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Dis/Oriente/d Celebrates Its Two-Year Anniversary

Heidi Carreon |
July 14, 2014 | 3:06 p.m. PDT

Staff Reporter

Jenny Yang opens for Dis/oriente/d. Photo by Heidi Carreon.
Jenny Yang opens for Dis/oriente/d. Photo by Heidi Carreon.
Dis/oriente/d Comedy was back at the David Henry Hwang Theater in Little Tokyo on Saturday for its two-year anniversary.

In a field usually dominated by males, this nationally-touring comedy show is unique in that it is the first to place its focus on showcasing the talents of Asian American females along with comedians of different races, sexuality, and gender.

Host and co-founder Jenny Yang set the tone of the evening when she opened the show speaking and even rapping in Chinese. After a few minutes, she laughed, "Can you imagine if I just did my entire set in Chinese?" Yang said in English, "Now you know what it feels like to be an immigrant." But the show did not solely stick to Asian-American culture.

Dis/oriente/d's co-creator Atsko Okatsuka, for instance, explained singing flashmobs as the opening trills of Les Miserables' "One Day More" filled the theater. Okatsuka proceeded to perform part of a one-man flashmob, which was appreciated by Les Mis fans. 

Read More: Asian Community In L.A. Fights To Keep Status Quo

But indeed, with five Asian-American comics in a six comedian line-up, the show touched on Asian culture and stereotypes.

Former San Francisco-based comedian Kyle Mizono, did a bit about Mortal Kombat and asked audience members to hum the theme song. When only a few people obliged, Mizono said, exasperated, "Oh come on; I know this is the crowd. Y'all are fucking Asian!"

Yang also did a bit about a white ex-boyfriend who had eight Chinese scrolls and other Asian artifacts around his home, "I mean, this guy had eight more Chinese scrolls than I did growing up, which was zero…then I realized that I will not date a white guy who's more Asian than me."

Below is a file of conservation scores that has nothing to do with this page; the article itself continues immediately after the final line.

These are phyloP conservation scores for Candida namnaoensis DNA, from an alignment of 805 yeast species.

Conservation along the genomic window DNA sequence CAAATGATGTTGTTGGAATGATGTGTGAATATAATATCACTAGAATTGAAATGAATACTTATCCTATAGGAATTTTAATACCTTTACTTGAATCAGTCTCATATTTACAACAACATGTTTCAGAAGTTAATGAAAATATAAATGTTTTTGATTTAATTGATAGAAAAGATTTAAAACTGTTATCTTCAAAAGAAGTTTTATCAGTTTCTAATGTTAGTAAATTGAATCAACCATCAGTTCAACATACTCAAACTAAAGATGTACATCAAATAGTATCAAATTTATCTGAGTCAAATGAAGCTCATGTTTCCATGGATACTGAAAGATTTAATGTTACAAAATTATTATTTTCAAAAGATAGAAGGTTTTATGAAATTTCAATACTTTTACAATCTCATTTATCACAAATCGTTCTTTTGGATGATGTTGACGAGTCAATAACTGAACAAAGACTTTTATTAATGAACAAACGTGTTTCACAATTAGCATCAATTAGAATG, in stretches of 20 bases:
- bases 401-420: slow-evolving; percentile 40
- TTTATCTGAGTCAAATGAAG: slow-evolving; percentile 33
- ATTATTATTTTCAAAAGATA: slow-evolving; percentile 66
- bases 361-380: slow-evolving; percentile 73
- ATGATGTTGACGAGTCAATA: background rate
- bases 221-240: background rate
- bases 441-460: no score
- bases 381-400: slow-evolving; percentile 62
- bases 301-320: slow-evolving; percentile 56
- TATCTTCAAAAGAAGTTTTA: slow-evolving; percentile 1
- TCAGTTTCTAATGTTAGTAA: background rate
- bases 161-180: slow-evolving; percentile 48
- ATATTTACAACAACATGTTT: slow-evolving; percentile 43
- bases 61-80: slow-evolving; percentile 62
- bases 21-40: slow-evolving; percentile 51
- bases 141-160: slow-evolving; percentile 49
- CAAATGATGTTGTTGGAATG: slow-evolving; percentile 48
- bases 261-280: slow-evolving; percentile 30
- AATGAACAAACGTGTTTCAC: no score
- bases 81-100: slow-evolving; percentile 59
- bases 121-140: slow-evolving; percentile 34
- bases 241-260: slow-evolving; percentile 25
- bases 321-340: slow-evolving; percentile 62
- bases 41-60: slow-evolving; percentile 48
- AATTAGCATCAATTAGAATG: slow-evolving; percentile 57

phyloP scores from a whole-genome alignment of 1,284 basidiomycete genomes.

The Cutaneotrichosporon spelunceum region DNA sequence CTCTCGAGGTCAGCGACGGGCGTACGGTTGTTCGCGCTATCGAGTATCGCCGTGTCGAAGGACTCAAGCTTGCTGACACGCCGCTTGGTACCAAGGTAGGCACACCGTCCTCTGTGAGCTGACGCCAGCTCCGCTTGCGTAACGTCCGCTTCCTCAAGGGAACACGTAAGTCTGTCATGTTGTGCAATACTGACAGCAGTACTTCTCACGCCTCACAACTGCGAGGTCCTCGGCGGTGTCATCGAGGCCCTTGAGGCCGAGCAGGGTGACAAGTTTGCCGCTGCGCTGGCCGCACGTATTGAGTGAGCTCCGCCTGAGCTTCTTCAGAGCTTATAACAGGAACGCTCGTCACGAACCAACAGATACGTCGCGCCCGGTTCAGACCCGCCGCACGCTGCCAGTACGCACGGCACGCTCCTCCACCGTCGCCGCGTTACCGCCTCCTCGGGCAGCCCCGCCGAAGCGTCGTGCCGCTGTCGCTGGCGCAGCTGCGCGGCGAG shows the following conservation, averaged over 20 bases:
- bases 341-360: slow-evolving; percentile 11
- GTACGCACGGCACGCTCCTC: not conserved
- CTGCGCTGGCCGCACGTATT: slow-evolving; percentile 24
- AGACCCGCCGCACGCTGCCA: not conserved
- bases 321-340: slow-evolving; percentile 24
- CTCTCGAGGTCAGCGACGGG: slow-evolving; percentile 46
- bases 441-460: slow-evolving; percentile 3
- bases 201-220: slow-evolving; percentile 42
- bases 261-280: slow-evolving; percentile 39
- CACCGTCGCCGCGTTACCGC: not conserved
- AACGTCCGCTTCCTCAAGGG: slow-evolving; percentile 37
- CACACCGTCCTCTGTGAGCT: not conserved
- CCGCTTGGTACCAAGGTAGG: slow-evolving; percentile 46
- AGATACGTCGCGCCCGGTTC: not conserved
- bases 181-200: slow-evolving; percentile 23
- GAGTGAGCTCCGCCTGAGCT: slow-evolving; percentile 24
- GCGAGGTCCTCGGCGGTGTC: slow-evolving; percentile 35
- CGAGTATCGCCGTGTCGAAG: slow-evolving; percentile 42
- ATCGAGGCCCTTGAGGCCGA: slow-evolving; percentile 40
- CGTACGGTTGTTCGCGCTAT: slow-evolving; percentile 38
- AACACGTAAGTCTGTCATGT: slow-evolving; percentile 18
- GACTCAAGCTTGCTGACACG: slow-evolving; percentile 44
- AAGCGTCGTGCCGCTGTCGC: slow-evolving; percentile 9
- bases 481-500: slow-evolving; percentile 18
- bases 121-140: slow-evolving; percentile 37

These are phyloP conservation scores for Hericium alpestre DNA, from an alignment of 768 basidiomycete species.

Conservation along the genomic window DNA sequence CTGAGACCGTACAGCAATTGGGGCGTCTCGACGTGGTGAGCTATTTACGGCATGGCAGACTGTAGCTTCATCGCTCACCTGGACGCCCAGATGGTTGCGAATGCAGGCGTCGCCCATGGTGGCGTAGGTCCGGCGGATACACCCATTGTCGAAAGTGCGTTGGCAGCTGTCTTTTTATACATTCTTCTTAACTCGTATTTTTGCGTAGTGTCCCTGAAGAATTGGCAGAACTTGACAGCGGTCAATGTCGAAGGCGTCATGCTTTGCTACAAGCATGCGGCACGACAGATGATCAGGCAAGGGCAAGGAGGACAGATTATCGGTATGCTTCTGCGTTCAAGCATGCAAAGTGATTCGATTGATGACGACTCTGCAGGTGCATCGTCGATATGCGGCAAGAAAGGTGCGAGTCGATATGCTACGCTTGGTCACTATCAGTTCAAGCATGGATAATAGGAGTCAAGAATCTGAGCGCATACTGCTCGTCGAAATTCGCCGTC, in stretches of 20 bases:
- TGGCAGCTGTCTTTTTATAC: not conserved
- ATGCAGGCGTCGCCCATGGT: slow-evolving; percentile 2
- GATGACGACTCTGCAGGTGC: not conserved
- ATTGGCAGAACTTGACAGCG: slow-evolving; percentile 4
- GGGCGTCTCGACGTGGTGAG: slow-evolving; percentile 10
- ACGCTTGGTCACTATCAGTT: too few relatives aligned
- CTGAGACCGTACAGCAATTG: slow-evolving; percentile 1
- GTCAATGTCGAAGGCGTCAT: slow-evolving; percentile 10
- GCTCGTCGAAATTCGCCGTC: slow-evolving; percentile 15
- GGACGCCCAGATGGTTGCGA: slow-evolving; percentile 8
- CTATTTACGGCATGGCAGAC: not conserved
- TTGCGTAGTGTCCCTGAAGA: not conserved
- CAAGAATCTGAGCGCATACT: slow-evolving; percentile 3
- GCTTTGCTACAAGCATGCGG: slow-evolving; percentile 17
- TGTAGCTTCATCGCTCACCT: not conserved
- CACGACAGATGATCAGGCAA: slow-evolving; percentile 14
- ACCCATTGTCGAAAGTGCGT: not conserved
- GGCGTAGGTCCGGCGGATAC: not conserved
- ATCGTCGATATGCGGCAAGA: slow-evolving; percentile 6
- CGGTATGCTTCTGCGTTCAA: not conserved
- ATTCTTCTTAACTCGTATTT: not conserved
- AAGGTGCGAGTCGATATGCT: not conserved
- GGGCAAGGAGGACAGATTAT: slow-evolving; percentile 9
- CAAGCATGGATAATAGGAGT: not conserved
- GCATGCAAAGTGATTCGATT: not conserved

Seattle-based Mona Concepcion addressed an Asian-white relationship stereotype, "Some are like, 'Did you find her at the back of a mail-order catalog?'" Concepcion retorted, "That's insulting. I was the center-fold."

But what made the Dis/oriente/d admirable was that in addition to humor about Asian-American culture, it also featured humor about sexuality and gender. 

Liliana Cervantes made fun of lesbian stereotypes, "Young girls all want to go on shopping sprees to the mall…all I want was to go on a shopping spree to Home Depot, because that's what all the Mexican lesbians want."

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And D'lo opened his set with a bit on being pulled over by the police, "So I did what any man would do; I acted like a woman." "'Hello officer I was just on my way home from the gym,'" D'lo said in a perfect valley girl accent which amazed the audience, "And he looked like he didn't know what to do."

Dis/oriente/d Comedy may come off as crude to some audiences (this is definitely not a show for five-year-olds), but what makes the show enjoyable is that all the comics were able to appear relatable to any audience member, whether single, married, non-Asian or gay.

The members of Dis/oriente/d. Photo by Heidi Carreon.
The members of Dis/oriente/d. Photo by Heidi Carreon.

The comedians' talents were a stressing point of the true purpose of the show, since all the proceeds of the show were to be donated to the Tuesday Night Project (TNP)'s campaign, "Keep TN Free." The program sponsors the Tuesday Night Café, which is the longest-running free performing art series in Downtown Los Angeles and it allows comedians, poets, and storytellers to perform in Little Tokyo. TNP played an influential role in Yang's career when she began to be a comedian.

"…I owe everything [to TNP]…Whatever this does for the Tuesday Night Project," Yang told the audience, "is nothing compared to what it has done for me. "

Contact Staff Reporter Heidi Carreon here and follow her on Twitter here



 

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